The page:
2.  These words each mean everything and nothing at the same time. On their own, none of the terms mentioned above really mean anything. If you ask students, and faculty, if they think ethics is important, most will say yes (doesn’t everyone want world peace, after all?). But what exactly is ethics and how does it relate to business? What do they think ethics means? The same applies to sustainability. Are you speaking about environmental, social, or economic sustainability? Are you referring to efficiency within the supply chain, transparency in marketing, impact investing or giving money to charity, volunteering in the community, or even printing on both sides of the paper? Sustainability means little if it isn’t taught linked to the tools and frameworks students are learning, and then put into a context they can use, regardless of which career they choose.

3.  Adding the word to an initiative doesn't make it so. The term sustainability can, and is, being added to a broad range of activities. But it needs to go beyond learning objectives and words in a document. If the content isn’t there—the impact, the value creation—then it is a missed opportunity. Ultimately, the reality is that everything you do as an educational institution is fundamentally linked to these terms. Therefore the focus should be more on embedding sustainability and ethics across the discussions in meaningful ways, rather than a token gesture.

4.  These words separate out rather than connect. A conference on finance is of interest to students studying finance, but add the word sustainable to the beginning, or social, or environmental, and you may lose the majority of those finance students. Being interested in sustainability seems often to be seen as a choice, as an option in the same way as you choose to go into consulting versus finance, or study marketing versus human resources. Initiatives with the words linked to them often separate themselves—and the people involved in them—out from the rest of the organization.

So how can we start translating this language into action?

  • Choose which words you will use as a team or school and define them and ensure your community understands your approach to them. Break down these terms and focus in on the specific parts of these topics you are exploring. Just because you are focused on one, it doesn’t mean you are active in all. Each of these terms represents a range of issues and skills that are important and are all part of a quality educational programme.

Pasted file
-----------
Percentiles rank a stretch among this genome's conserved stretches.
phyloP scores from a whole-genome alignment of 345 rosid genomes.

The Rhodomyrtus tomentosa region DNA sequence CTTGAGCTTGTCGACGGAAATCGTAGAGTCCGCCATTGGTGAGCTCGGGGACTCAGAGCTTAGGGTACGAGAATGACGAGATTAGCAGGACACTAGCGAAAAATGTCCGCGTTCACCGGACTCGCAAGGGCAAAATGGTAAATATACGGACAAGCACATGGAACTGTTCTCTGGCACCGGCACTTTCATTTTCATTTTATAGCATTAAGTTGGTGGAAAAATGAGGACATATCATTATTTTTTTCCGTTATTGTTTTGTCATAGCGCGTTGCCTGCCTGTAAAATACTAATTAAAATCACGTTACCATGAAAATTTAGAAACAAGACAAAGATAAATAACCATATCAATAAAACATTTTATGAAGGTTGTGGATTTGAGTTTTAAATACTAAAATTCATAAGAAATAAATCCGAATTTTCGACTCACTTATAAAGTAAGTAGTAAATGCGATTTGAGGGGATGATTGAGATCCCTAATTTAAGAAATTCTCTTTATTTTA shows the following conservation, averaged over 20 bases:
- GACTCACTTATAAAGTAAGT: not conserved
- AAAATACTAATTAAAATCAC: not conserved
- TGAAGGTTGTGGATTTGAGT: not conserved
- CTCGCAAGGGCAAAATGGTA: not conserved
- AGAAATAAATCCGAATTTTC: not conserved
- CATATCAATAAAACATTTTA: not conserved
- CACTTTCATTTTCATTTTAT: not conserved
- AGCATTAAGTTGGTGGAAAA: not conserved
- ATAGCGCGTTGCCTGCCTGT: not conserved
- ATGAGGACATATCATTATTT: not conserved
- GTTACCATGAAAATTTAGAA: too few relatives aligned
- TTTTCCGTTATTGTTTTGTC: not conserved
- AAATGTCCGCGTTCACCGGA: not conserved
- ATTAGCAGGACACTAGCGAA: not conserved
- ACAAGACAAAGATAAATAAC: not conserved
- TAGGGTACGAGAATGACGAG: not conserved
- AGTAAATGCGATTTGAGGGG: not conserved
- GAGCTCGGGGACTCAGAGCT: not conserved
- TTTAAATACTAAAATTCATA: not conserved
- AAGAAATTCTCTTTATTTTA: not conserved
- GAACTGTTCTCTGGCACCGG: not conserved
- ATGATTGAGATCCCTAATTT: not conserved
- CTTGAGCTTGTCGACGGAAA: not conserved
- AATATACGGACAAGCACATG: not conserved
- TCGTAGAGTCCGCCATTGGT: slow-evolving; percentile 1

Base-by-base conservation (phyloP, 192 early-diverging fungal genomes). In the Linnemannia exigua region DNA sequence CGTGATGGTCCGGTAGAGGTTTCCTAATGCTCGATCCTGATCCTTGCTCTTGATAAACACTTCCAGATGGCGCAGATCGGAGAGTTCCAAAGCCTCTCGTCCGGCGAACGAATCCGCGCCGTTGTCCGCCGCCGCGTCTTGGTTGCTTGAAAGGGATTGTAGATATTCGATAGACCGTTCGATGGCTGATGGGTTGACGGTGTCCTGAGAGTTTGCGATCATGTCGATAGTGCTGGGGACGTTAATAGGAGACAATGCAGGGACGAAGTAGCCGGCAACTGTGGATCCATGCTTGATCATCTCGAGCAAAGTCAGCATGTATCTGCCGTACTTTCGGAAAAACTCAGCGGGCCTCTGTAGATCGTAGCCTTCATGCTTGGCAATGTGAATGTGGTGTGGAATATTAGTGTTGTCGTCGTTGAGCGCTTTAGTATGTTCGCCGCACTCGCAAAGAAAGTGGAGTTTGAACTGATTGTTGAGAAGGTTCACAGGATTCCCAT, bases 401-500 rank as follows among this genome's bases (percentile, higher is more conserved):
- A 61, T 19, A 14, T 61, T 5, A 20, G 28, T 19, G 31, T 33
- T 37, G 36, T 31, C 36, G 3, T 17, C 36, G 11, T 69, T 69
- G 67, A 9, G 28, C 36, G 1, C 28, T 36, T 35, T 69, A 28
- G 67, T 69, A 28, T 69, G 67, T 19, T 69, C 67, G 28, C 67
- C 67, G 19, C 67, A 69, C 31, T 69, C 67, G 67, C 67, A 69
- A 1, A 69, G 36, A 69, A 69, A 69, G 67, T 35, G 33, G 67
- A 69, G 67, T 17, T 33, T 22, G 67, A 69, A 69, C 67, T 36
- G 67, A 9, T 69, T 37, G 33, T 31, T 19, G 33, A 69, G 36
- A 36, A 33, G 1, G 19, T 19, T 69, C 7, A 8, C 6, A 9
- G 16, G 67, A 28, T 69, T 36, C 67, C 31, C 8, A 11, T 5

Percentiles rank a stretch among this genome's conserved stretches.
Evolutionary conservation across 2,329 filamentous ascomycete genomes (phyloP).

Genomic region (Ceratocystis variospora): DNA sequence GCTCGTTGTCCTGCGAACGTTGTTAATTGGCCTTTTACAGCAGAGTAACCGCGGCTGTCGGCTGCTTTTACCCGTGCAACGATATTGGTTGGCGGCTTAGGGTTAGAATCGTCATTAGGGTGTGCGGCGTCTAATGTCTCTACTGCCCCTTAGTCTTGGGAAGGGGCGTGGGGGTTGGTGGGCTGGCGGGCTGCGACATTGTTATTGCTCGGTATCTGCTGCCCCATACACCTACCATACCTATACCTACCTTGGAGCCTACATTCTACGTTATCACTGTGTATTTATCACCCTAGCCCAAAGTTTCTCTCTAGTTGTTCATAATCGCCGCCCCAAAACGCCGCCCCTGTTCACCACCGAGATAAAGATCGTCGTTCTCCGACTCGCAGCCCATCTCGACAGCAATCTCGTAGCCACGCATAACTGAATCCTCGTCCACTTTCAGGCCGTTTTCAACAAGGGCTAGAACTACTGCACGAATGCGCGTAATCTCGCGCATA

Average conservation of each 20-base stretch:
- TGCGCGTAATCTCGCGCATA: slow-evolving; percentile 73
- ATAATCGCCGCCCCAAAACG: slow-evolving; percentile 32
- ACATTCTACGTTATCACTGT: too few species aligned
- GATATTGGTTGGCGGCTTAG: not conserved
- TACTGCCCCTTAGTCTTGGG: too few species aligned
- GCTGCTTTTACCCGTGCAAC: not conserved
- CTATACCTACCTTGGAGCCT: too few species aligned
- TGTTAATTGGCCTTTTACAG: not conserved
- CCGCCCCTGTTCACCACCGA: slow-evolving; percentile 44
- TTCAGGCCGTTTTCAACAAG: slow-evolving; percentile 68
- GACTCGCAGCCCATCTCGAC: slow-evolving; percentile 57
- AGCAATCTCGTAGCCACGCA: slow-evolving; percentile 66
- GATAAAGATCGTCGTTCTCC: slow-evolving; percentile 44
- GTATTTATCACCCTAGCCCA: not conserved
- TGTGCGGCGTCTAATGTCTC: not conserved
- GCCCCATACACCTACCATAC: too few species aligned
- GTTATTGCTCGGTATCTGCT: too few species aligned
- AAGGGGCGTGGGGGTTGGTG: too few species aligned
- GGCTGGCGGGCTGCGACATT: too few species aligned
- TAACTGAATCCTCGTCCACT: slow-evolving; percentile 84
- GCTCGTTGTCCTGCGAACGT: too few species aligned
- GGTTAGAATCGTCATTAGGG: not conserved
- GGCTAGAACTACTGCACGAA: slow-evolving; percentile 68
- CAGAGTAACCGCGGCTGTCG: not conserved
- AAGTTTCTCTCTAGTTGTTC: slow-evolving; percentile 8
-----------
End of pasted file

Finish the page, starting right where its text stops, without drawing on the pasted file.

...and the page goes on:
• Don't use the terms to separate out initiatives. Use them to make connections across disciplines, across faculties, across industries, across issues, and across students and staff.
  • Be consistent. A class about ethics can have limited impact if the school itself is not practicing what it teaches. Combine your sustainability strategy and your core strategy into one. Without this, one could very well undermine the other.
  • Go deeper. It isn’t enough to just have initiatives with ethics and responsible management language in the descriptions. Strengthen and build on them to explore how you can increase your impact.

Sustainability, ethics, and corporate social responsibility relate to everything that is taught and should be taught in a business degree. Perhaps it is time to stop referring to “all of this” as responsible management and just focus on quality education and what is now, increasingly, considered good management.


Giselle WeybrechtGiselle Weybrecht is an author, advisor, and speaker on sustainability. Her most recent book is The Future MBA: 100 Ideas for Making Sustainability the Business of Business Education. Follow her at project-insideout.com and on Twitter @gweybrecht.